Congratulations to all our 2011 winners - please click below to see the full citations
Kong Dong, Chairman, Air China
Air China is on a mission to not only become China’s largest domestic carrier, but it also wants to be mentioned in the same breath as well-known names in the business as Cathay Pacific, Lufthansa and Singapore Airlines. Leading the charge is its chairman Kong Dong, under whom China’s flag carrier has not just turned around its fortunes, but also gained a strategic direction that has positioned it for sustained growth. “Kong Dong is putting through a business transformation, has a clear mission and an innovative strategic direction,” commented the judges.
Aditya Ghosh, President, IndiGo
India is both a potential gold mine and mine field for airlines. Demand for air travel has been fuelled by the country’s rapid economic development and an increasingly affluent middle class, resulting in the rapid growth of the airline market after the country liberalised the industry more than five years ago. Yet, a high-cost environment and lack of infrastructure have made this one of the toughest places to make money. Indian carriers have not made it easy, dumping capacity to build up market share and using aircraft that were ordered in the last wave of exuberance almost six years ago. The red ink that drenched the income statements of Jet Airways, Kingfisher Airlines and Air India, which have tried to combine full-service operations with a low-cost subsidiary, are a testament to that short-sighted philosophy.
Bill Ayer, Chairman and Chief Executive, Alaska Air Group
Roughly nine years ago, Alaska
Air Group embarked on a transformation
plan and achieved a
rare feat in the airline industry –
executing it flawlessly.
As Alaska’s legacy peers were embarking
on their own restructuring schemes – through
trips to the bankruptcy court – Alaska made a
conscious decision to skirt the bankruptcy
process, control its own destiny and create a
“2010 plan”, that last year delivered a 10.7%
return on invested capital, eclipsing the company’s
stated 10% goal.
Merging any two businesses is complicated enough, but when both are airline groups and each has its own complexities about who owns what and how much it is worth, the task of combining them into a single, coherent entity starts to look like a checklist for sending a rocket to the moon. Yet that is what Grupo Synergy and Grupo Taca have done by creating Latin America’s second largest airline group – AviancaTaca.
When they completed this landmark deal in February last year, they combined 13 carriers from 10 countries under one airline holding company that serves more than 100 destinations in 25 nations. Even more impressively, they secured final regulatory approval just four months after they announced the deal.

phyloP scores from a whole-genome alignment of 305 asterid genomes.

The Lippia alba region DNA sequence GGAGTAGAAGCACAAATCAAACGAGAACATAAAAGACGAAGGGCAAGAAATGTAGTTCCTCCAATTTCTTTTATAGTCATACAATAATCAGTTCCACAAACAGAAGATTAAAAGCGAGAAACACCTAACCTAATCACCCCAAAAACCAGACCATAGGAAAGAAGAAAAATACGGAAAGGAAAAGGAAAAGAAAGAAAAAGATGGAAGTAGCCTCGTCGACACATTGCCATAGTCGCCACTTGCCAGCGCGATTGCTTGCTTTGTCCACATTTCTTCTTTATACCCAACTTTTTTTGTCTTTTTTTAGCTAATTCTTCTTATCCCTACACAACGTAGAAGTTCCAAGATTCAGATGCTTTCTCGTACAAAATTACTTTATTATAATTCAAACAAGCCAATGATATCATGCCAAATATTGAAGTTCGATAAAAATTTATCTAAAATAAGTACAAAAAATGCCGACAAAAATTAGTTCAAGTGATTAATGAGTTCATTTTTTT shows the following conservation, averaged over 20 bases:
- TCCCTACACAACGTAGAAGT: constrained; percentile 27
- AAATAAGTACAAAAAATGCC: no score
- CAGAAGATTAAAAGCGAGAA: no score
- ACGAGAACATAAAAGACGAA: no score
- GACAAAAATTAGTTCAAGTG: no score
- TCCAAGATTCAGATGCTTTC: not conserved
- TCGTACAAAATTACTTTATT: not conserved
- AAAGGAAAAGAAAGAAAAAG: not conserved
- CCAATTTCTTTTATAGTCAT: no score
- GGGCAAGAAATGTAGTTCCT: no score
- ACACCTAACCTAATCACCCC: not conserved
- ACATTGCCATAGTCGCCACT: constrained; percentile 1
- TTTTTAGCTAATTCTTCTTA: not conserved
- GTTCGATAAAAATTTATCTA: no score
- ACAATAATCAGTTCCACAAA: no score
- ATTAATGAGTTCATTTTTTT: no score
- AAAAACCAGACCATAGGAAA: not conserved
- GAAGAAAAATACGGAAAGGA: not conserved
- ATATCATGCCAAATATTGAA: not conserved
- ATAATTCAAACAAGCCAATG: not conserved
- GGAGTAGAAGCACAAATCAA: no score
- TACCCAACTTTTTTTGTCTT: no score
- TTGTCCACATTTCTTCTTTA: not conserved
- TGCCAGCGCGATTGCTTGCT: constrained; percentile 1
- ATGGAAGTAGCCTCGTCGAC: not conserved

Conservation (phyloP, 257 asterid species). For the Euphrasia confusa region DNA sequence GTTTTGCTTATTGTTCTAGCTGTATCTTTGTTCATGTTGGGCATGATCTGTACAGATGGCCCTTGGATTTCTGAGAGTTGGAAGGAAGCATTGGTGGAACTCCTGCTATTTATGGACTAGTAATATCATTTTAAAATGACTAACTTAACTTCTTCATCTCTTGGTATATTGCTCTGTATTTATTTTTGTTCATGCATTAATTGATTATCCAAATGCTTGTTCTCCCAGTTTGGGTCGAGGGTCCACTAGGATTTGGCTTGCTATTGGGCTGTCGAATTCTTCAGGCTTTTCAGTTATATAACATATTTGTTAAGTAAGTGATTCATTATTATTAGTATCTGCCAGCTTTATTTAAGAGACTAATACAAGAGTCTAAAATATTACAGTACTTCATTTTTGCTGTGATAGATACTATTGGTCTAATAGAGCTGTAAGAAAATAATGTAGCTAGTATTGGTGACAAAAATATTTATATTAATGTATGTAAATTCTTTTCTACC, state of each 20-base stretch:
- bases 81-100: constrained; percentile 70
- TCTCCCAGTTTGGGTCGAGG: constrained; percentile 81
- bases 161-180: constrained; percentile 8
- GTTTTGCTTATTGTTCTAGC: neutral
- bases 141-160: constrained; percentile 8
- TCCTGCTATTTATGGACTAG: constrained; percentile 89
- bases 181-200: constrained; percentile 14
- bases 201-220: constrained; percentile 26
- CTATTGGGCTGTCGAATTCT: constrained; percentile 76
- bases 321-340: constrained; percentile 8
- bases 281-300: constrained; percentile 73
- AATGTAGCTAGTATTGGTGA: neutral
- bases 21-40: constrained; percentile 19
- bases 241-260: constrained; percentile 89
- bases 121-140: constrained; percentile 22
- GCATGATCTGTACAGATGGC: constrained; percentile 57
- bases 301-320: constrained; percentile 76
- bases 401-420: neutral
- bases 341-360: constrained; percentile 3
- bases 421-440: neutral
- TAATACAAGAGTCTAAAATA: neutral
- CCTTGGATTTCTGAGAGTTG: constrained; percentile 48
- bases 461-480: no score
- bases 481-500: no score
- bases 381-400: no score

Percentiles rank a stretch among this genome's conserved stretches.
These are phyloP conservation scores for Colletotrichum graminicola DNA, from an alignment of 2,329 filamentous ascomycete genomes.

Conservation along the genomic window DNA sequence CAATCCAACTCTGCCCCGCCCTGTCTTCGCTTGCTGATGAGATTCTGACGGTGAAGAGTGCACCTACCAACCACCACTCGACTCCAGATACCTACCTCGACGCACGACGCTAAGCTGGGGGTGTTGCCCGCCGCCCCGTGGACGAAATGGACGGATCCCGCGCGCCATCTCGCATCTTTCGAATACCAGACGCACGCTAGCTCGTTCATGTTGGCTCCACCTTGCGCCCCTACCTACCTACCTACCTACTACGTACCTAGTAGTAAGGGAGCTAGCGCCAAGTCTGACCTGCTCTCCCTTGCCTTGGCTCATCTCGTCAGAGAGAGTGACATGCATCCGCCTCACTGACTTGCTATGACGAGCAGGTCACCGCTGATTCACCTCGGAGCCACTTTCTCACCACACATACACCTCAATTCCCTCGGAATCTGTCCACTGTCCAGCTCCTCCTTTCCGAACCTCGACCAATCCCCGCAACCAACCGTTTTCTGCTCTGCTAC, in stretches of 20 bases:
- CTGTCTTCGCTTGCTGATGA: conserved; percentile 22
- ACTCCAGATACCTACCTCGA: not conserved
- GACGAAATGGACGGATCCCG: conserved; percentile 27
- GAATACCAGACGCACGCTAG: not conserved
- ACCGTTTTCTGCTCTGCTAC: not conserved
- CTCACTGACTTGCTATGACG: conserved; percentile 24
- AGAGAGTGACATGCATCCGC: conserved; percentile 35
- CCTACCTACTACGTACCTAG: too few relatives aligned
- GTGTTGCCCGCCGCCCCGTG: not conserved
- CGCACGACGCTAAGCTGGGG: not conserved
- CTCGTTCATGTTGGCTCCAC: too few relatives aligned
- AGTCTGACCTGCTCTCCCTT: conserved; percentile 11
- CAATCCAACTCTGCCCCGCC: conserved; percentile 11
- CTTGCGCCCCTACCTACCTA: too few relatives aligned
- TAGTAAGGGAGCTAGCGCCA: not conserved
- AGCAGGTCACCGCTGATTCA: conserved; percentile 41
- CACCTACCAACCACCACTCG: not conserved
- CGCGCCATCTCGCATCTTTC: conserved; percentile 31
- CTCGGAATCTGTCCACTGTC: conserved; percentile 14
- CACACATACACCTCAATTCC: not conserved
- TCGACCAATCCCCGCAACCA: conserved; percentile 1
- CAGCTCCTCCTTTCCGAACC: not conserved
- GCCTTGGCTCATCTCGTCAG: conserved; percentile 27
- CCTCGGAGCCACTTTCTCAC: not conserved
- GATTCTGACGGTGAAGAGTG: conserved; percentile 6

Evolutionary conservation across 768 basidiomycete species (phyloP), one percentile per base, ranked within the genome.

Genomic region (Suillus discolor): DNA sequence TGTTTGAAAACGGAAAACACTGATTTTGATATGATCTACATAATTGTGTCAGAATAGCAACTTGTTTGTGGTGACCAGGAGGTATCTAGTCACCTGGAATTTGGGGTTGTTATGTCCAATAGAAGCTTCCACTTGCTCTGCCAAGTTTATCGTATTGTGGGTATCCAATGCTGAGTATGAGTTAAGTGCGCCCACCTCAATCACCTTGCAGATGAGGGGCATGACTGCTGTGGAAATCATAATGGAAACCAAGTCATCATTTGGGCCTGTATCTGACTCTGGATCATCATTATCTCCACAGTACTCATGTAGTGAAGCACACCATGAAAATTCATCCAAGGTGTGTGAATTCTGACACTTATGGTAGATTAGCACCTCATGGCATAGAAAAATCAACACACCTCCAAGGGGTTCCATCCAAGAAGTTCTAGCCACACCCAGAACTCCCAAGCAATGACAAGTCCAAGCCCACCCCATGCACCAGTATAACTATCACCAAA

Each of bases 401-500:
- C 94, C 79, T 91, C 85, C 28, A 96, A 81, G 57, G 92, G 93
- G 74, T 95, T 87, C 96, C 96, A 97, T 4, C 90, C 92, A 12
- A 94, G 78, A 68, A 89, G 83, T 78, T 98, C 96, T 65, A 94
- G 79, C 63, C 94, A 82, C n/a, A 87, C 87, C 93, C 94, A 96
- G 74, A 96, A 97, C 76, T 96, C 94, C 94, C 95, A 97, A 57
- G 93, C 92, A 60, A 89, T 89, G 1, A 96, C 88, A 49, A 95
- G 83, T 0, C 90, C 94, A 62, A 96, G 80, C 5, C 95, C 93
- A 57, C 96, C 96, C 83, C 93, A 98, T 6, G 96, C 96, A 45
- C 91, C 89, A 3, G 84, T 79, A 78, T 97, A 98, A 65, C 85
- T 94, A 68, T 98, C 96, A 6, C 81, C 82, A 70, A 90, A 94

Air New Zealand
Flying in the face of convention has become the modus operandi for Air New Zealand, which has propelled its brand onto the international stage by using multimedia tools that showcase the carrier’s wit, humour and personality.
Air New Zealand’s safety videos are already the stuff of marketing legend. A 2009 video featuring flightcrew nude except for body painted uniforms was so wildly successful on YouTube that few in the industry could have imagined the carrier would be able to quickly replicate such viral video magic.
When a new technology emerges, airlines must assess whether the benefits of early adoption will outweigh the risks and challenges, as costly errors can be made through hasty implementation.
An inventive change by Qantas to passenger experience using radio-frequency identification (RFID) has shown that it is a carrier capable of swiftly envisaging how best to use the latest technologies to enhance working processes.
If you are going to have a licence to grow, you’ve got to get the environmental responsibility piece right,” says Jonathon Counsell, head of environment at British Airways, and that is something the Strategy Awards’ judges believe BA is doing – and then some. “BA is head-and-shoulders better than anyone in the industry,” observed one judge. “They not only talk about what they are going to do, they have an organisation set up,” said another. Although the airline has had an environmental function for two decades, it was former chief executive Willie Walsh who saw in 2008 that the carrier needed to make it a strategic priority. “He really drove it, recognising that it is a serious issue. We are a big emitter [of carbon] and we really need to do the right thing,” explains Counsell.
Tim Clark, President, Emirates Airline
Tim Clark has steered Emirates on its trailblazing expansion over the last decade.
He has been the architect of its strategy to develop Dubai into the world’s premier international mega-hub, and evangelical in his conviction to accumulate an Airbus A380 fleet of eye-watering proportions, to deliver the necessary network connections and capacity.
A decade ago, when the first Airline Strategy Awards took place, Emirates was operating just 40 aircraft and carrying seven million passengers. That fleet now numbers more than 150, and by its last financial year, to 31 March, passenger numbers had ballooned to a whopping 31.4 million.